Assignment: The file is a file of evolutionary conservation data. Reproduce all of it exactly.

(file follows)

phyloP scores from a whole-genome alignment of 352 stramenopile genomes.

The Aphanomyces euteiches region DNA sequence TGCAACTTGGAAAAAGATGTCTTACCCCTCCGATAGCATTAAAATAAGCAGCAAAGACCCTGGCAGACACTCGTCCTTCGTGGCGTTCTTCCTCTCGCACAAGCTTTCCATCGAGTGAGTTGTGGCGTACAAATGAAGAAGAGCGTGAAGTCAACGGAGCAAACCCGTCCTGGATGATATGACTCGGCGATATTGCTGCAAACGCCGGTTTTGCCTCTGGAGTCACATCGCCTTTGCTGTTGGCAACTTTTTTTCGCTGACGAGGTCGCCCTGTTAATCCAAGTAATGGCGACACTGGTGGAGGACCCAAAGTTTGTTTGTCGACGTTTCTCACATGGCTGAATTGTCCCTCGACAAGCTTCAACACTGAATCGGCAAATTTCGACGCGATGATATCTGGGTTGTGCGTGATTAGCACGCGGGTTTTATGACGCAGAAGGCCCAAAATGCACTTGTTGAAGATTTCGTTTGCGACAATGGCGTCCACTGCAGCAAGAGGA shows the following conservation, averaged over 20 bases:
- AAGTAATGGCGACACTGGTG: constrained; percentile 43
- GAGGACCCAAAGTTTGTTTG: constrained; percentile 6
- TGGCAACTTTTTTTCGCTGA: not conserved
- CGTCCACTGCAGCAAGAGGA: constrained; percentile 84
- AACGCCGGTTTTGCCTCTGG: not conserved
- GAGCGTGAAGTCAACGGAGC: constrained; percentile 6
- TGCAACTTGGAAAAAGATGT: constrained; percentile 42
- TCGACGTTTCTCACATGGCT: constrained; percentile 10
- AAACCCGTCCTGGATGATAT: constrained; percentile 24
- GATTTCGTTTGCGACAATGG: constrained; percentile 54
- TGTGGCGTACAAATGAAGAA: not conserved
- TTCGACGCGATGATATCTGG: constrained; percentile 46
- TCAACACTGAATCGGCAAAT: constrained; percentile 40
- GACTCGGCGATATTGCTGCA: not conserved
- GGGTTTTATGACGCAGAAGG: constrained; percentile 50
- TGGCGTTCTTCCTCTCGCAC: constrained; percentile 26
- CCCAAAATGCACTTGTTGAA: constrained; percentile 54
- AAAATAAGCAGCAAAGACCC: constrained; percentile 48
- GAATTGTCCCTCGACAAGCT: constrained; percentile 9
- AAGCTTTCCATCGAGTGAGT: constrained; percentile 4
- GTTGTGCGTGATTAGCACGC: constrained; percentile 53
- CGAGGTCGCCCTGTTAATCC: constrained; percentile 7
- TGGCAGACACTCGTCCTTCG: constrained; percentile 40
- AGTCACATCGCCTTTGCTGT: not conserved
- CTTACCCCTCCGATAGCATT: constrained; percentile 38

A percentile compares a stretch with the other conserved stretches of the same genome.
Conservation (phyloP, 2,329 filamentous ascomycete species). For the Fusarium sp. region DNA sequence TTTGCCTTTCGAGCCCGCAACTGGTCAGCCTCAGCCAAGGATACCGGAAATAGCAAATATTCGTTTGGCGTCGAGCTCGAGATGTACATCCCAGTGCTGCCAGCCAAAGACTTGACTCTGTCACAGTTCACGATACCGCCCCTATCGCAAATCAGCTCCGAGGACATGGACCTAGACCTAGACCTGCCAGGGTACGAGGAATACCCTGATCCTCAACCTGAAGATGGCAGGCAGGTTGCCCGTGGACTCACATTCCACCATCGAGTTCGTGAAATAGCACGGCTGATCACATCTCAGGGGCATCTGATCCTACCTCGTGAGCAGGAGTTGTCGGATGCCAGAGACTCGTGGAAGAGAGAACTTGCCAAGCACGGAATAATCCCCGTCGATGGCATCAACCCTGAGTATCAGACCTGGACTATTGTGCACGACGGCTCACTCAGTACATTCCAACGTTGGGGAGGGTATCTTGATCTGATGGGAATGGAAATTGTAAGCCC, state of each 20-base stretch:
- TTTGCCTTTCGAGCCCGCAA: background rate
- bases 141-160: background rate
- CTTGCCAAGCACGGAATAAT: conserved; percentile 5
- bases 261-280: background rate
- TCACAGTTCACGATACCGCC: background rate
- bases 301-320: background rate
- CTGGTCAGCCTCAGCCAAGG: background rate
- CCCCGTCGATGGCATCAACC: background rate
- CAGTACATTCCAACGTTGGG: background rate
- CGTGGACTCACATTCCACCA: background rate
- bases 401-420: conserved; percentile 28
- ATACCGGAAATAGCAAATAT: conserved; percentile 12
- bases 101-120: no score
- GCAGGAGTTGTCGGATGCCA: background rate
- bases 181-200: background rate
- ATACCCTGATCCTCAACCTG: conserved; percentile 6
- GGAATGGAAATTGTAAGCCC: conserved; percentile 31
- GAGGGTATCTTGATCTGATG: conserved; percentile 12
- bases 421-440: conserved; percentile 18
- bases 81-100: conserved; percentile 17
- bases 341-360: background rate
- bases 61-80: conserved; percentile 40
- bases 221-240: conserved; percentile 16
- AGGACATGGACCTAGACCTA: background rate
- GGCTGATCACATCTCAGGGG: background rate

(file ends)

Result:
phyloP scores from a whole-genome alignment of 352 stramenopile genomes.

The Aphanomyces euteiches region DNA sequence TGCAACTTGGAAAAAGATGTCTTACCCCTCCGATAGCATTAAAATAAGCAGCAAAGACCCTGGCAGACACTCGTCCTTCGTGGCGTTCTTCCTCTCGCACAAGCTTTCCATCGAGTGAGTTGTGGCGTACAAATGAAGAAGAGCGTGAAGTCAACGGAGCAAACCCGTCCTGGATGATATGACTCGGCGATATTGCTGCAAACGCCGGTTTTGCCTCTGGAGTCACATCGCCTTTGCTGTTGGCAACTTTTTTTCGCTGACGAGGTCGCCCTGTTAATCCAAGTAATGGCGACACTGGTGGAGGACCCAAAGTTTGTTTGTCGACGTTTCTCACATGGCTGAATTGTCCCTCGACAAGCTTCAACACTGAATCGGCAAATTTCGACGCGATGATATCTGGGTTGTGCGTGATTAGCACGCGGGTTTTATGACGCAGAAGGCCCAAAATGCACTTGTTGAAGATTTCGTTTGCGACAATGGCGTCCACTGCAGCAAGAGGA shows the following conservation, averaged over 20 bases:
- AAGTAATGGCGACACTGGTG: constrained; percentile 43
- GAGGACCCAAAGTTTGTTTG: constrained; percentile 6
- TGGCAACTTTTTTTCGCTGA: not conserved
- CGTCCACTGCAGCAAGAGGA: constrained; percentile 84
- AACGCCGGTTTTGCCTCTGG: not conserved
- GAGCGTGAAGTCAACGGAGC: constrained; percentile 6
- TGCAACTTGGAAAAAGATGT: constrained; percentile 42
- TCGACGTTTCTCACATGGCT: constrained; percentile 10
- AAACCCGTCCTGGATGATAT: constrained; percentile 24
- GATTTCGTTTGCGACAATGG: constrained; percentile 54
- TGTGGCGTACAAATGAAGAA: not conserved
- TTCGACGCGATGATATCTGG: constrained; percentile 46
- TCAACACTGAATCGGCAAAT: constrained; percentile 40
- GACTCGGCGATATTGCTGCA: not conserved
- GGGTTTTATGACGCAGAAGG: constrained; percentile 50
- TGGCGTTCTTCCTCTCGCAC: constrained; percentile 26
- CCCAAAATGCACTTGTTGAA: constrained; percentile 54
- AAAATAAGCAGCAAAGACCC: constrained; percentile 48
- GAATTGTCCCTCGACAAGCT: constrained; percentile 9
- AAGCTTTCCATCGAGTGAGT: constrained; percentile 4
- GTTGTGCGTGATTAGCACGC: constrained; percentile 53
- CGAGGTCGCCCTGTTAATCC: constrained; percentile 7
- TGGCAGACACTCGTCCTTCG: constrained; percentile 40
- AGTCACATCGCCTTTGCTGT: not conserved
- CTTACCCCTCCGATAGCATT: constrained; percentile 38

A percentile compares a stretch with the other conserved stretches of the same genome.
Conservation (phyloP, 2,329 filamentous ascomycete species). For the Fusarium sp. region DNA sequence TTTGCCTTTCGAGCCCGCAACTGGTCAGCCTCAGCCAAGGATACCGGAAATAGCAAATATTCGTTTGGCGTCGAGCTCGAGATGTACATCCCAGTGCTGCCAGCCAAAGACTTGACTCTGTCACAGTTCACGATACCGCCCCTATCGCAAATCAGCTCCGAGGACATGGACCTAGACCTAGACCTGCCAGGGTACGAGGAATACCCTGATCCTCAACCTGAAGATGGCAGGCAGGTTGCCCGTGGACTCACATTCCACCATCGAGTTCGTGAAATAGCACGGCTGATCACATCTCAGGGGCATCTGATCCTACCTCGTGAGCAGGAGTTGTCGGATGCCAGAGACTCGTGGAAGAGAGAACTTGCCAAGCACGGAATAATCCCCGTCGATGGCATCAACCCTGAGTATCAGACCTGGACTATTGTGCACGACGGCTCACTCAGTACATTCCAACGTTGGGGAGGGTATCTTGATCTGATGGGAATGGAAATTGTAAGCCC, state of each 20-base stretch:
- TTTGCCTTTCGAGCCCGCAA: background rate
- bases 141-160: background rate
- CTTGCCAAGCACGGAATAAT: conserved; percentile 5
- bases 261-280: background rate
- TCACAGTTCACGATACCGCC: background rate
- bases 301-320: background rate
- CTGGTCAGCCTCAGCCAAGG: background rate
- CCCCGTCGATGGCATCAACC: background rate
- CAGTACATTCCAACGTTGGG: background rate
- CGTGGACTCACATTCCACCA: background rate
- bases 401-420: conserved; percentile 28
- ATACCGGAAATAGCAAATAT: conserved; percentile 12
- bases 101-120: no score
- GCAGGAGTTGTCGGATGCCA: background rate
- bases 181-200: background rate
- ATACCCTGATCCTCAACCTG: conserved; percentile 6
- GGAATGGAAATTGTAAGCCC: conserved; percentile 31
- GAGGGTATCTTGATCTGATG: conserved; percentile 12
- bases 421-440: conserved; percentile 18
- bases 81-100: conserved; percentile 17
- bases 341-360: background rate
- bases 61-80: conserved; percentile 40
- bases 221-240: conserved; percentile 16
- AGGACATGGACCTAGACCTA: background rate
- GGCTGATCACATCTCAGGGG: background rate